CARACAS (Reuters) – Juan Guaido, the Venezuelan opposition leader and self-proclaimed president, has called for new street demonstrations today, with intensified pressures on President Nicolas Maduro and the oppressed OPEC nation.
PHOTO PHOTOS: Venezuelan opposition leader and interim president Juan Guaido, accompanied by his wife Fabiana Rosales, speaks to the media after a Mass in a local church in Caracas, Venezuela, January 27, 2019. REUTERS / Carlos Barria / Photo file
Countries around the world have recognized Guaido as the legitimate leader of Venezuela, and the United States has promised to starve Maduro's administration of oil revenues after he took the oath on January 10 for a second term that was nicknamed illegitimate.
Maduro claims that the United States is promoting a coup against him and promised to remain in office, supported by Russia and China, who financed his government and fought efforts to get his government to disavow United Nations.
Guaido said opposition sympathizers should go to the streets on Wednesday to distribute copies of a pamphlet offering an amnesty that would give legal protection to members of the army in the hope that they would turn against Maduro.
"We must remain united as active agents of change in every corner of the country," wrote Guaido on Twitter. "We are doing well, very well, Venezuela!"
Sunday, Israel and Australia joined the countries supporting 35-year-old Guaido and US President Donald Trump said his government has accepted Venezuelan opposition figure Carlos Alfredo Vecchio as a diplomatic representative in the United States.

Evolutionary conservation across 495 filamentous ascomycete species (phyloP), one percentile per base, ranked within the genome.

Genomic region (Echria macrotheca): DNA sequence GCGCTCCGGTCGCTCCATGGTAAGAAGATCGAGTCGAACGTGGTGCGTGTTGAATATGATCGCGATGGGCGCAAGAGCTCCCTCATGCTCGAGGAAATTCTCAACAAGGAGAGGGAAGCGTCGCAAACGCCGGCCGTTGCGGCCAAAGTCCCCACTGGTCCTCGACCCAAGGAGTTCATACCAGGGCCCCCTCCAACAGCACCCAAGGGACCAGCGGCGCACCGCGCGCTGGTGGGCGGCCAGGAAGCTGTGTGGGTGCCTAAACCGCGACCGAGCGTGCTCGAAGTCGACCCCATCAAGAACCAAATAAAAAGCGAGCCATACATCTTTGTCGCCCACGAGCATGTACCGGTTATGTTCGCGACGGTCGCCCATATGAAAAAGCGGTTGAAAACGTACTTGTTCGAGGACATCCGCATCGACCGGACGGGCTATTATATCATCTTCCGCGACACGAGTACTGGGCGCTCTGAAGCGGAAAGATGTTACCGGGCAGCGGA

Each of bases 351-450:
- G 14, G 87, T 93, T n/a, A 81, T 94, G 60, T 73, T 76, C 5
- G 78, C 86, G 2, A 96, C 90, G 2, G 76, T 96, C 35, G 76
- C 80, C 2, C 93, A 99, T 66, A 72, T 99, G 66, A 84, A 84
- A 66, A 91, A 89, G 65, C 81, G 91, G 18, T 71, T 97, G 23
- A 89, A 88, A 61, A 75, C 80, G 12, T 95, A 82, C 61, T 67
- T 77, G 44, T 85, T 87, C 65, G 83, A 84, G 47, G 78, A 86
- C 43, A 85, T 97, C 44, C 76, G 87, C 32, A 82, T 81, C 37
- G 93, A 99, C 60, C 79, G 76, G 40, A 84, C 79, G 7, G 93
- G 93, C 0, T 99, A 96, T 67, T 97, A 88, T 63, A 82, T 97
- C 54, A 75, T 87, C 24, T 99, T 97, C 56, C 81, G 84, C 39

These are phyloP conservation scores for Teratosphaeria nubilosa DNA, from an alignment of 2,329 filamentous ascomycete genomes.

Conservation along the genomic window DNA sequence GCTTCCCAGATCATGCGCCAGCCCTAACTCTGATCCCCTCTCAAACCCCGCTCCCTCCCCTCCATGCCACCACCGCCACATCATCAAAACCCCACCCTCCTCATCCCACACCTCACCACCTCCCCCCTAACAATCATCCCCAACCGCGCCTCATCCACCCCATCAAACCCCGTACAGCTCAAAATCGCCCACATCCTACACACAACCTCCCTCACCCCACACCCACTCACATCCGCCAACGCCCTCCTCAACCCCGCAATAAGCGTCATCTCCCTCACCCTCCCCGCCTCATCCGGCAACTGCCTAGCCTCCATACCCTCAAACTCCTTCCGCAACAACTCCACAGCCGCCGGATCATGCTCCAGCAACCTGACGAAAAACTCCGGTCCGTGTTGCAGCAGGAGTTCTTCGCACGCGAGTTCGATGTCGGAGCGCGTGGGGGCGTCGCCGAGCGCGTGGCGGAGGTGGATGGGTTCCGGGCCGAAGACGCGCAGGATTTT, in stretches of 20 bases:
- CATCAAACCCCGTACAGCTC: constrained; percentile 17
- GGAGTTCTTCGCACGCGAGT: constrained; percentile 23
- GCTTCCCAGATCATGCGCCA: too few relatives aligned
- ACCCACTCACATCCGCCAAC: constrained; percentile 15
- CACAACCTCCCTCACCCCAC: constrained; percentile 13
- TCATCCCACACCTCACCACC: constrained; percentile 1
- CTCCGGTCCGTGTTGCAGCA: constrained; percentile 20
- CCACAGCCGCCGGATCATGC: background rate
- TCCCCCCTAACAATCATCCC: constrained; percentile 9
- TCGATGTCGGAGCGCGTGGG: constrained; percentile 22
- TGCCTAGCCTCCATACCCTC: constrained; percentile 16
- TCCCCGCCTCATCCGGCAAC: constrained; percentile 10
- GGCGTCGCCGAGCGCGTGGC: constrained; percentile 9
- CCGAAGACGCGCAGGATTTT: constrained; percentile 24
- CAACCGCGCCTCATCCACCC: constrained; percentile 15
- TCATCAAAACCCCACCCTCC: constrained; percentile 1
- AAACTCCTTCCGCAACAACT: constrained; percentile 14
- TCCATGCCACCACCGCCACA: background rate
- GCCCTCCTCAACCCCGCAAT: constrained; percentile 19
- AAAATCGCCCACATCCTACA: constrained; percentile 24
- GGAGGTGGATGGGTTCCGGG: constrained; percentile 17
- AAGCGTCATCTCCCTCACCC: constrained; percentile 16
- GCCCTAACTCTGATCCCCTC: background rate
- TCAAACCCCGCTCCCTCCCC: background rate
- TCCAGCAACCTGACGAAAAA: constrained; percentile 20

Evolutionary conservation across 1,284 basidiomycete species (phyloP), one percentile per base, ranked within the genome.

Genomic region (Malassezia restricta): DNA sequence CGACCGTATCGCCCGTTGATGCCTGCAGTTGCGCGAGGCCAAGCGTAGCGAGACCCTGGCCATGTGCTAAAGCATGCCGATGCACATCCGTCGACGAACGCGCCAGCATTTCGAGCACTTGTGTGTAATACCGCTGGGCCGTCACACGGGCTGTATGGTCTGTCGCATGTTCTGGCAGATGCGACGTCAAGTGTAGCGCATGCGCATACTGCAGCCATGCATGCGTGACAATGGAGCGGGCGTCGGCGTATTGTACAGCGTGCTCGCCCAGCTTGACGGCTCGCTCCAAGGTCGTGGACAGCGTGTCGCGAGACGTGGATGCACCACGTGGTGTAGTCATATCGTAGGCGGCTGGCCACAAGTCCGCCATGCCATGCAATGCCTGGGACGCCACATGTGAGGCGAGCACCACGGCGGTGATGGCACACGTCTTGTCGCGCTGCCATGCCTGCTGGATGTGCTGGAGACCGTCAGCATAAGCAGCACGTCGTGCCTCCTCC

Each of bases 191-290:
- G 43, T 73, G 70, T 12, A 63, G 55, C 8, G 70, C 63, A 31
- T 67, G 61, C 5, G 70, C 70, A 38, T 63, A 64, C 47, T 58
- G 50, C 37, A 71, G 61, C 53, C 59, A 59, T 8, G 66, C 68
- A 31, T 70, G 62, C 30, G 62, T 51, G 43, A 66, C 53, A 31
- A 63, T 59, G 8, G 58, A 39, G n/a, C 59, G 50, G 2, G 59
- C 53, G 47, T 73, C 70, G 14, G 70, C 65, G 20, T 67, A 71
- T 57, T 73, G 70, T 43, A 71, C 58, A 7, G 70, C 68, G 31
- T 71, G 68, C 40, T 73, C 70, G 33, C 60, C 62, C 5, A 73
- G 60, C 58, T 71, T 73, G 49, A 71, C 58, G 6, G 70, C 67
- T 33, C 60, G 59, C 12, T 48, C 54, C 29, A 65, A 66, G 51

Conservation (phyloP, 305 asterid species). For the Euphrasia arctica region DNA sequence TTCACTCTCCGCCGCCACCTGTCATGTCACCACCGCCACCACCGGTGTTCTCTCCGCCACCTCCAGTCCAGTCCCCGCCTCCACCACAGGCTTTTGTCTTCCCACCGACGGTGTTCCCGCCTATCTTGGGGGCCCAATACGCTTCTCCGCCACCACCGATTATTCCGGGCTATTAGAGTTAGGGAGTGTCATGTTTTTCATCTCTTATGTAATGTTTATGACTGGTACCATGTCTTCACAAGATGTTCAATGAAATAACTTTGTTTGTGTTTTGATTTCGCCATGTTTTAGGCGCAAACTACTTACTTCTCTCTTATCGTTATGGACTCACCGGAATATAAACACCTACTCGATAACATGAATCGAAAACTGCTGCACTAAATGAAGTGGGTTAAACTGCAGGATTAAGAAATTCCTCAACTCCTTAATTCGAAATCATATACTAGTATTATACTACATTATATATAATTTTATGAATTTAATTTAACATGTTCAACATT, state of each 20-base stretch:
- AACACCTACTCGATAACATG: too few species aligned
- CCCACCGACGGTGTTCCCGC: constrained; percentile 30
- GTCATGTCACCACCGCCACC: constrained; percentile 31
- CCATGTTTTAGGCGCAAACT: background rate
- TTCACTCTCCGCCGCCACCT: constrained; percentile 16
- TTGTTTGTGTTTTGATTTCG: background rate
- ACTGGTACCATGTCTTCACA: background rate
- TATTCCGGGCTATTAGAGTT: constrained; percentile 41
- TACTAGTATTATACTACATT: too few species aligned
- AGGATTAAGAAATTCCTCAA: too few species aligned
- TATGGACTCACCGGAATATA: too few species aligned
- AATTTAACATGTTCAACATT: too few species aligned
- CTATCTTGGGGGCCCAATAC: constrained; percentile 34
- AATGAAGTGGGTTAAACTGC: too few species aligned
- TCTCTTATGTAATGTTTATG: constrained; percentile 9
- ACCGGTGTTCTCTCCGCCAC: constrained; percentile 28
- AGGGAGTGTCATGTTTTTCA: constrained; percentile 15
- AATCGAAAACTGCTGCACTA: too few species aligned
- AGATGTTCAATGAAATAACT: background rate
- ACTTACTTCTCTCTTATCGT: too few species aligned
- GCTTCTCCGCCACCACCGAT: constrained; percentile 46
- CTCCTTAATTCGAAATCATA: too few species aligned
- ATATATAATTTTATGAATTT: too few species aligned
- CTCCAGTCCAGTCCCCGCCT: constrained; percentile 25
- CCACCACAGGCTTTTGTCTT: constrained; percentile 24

Guaido took advantage of a major street demonstration on January 23 to swear by himself as the legitimate leader of the country, accusing Maduro of usurping power after a contested re-enactment of 2018 that countries around the world described as fraud.
Guaido asks for help to gain control of the Venezuelan government's offshore activities.
In recent days, British Prime Minister Theresa May and Bank of England Governor Mark Carney have been urged to block Maduro's government from raising over $ 1 billion in gold held by the Bank of England.
Venezuela's once flourishing socialist economic system has imploded by corruption and mismanagement since the collapse of world oil prices in 2014, pushing inflation to nearly 2 million percent and driving millions of Venezuelans to neighboring countries.
Maduro says that his government is the victim of an "economic war" led by his political opponents with the help of Washington, which has imposed several rounds of sanctions against the country since 2017.
Reporting by Brian Ellsworth; Editing by Jeffrey Benkoe